Aspirations Failure and Formation in Rural Nepal
Sarah A. Janzen, Nicholas Magnan, Sudhindra Sharma, William M. Thompson
Journal of Economic Behavior and Organization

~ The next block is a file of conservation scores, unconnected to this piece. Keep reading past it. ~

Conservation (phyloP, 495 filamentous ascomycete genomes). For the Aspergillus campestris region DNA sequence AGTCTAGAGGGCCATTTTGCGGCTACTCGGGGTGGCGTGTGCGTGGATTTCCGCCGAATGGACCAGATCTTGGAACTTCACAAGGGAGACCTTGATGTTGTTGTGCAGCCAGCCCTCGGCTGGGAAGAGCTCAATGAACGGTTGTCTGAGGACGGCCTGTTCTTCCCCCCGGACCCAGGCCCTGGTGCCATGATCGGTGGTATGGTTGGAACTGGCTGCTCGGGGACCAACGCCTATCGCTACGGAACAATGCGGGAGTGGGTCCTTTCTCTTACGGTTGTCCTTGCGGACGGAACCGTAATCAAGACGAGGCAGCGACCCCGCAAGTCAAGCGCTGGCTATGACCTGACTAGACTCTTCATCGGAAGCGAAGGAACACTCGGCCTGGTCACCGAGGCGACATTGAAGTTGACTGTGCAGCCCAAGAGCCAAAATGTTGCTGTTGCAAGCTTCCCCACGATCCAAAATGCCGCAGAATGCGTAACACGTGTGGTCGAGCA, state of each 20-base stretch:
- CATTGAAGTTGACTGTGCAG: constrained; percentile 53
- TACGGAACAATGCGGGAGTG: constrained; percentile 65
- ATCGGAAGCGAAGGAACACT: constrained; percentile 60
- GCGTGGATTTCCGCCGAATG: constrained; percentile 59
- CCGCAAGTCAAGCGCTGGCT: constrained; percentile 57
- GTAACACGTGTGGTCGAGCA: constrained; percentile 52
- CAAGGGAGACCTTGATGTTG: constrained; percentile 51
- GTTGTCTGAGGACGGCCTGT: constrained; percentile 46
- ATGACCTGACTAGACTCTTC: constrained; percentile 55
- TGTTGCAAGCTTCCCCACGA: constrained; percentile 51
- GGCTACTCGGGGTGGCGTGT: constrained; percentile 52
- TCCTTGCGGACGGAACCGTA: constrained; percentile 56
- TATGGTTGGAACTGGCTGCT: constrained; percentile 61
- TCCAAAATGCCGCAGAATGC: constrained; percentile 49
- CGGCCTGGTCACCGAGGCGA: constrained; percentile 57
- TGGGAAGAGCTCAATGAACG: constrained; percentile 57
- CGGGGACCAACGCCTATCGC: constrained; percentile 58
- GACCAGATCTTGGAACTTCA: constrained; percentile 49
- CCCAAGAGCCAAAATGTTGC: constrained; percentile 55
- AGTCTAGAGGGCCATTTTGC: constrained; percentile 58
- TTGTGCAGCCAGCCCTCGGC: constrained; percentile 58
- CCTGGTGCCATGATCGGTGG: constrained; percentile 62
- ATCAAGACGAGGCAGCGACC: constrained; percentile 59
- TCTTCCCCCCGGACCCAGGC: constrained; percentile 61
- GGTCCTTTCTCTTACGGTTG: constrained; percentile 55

Aspirations, or a lack thereof, have recently gained the attention of economists as a behavioral constraint to future-oriented behavior and investment. In this paper we empirically test the theories of aspirations failure and formation articulated in Appadurai (2004), Ray (2006), and Genicot and Ray (2015) using a unique dataset from rural Nepal. We ask two questions: (1) What is the relationship between aspirations and future-oriented behavior? and (2) To what extent are an individual's aspirations associated with the observable characteristics of those around her? We find that aspirations correspond with future-oriented economic behavior as predicted by theory: investment in the future increases with aspirations up to a certain point, but if the gap between one's current status and aspirations becomes too large, investment subsequently declines. We also find that one's aspirations are associated with outcomes of those in her social network of higher, but not lower, status. Together these findings provide empirical evidence that aspirations, which may be a social phenomenon, can either stimulate development or reinforce poverty.
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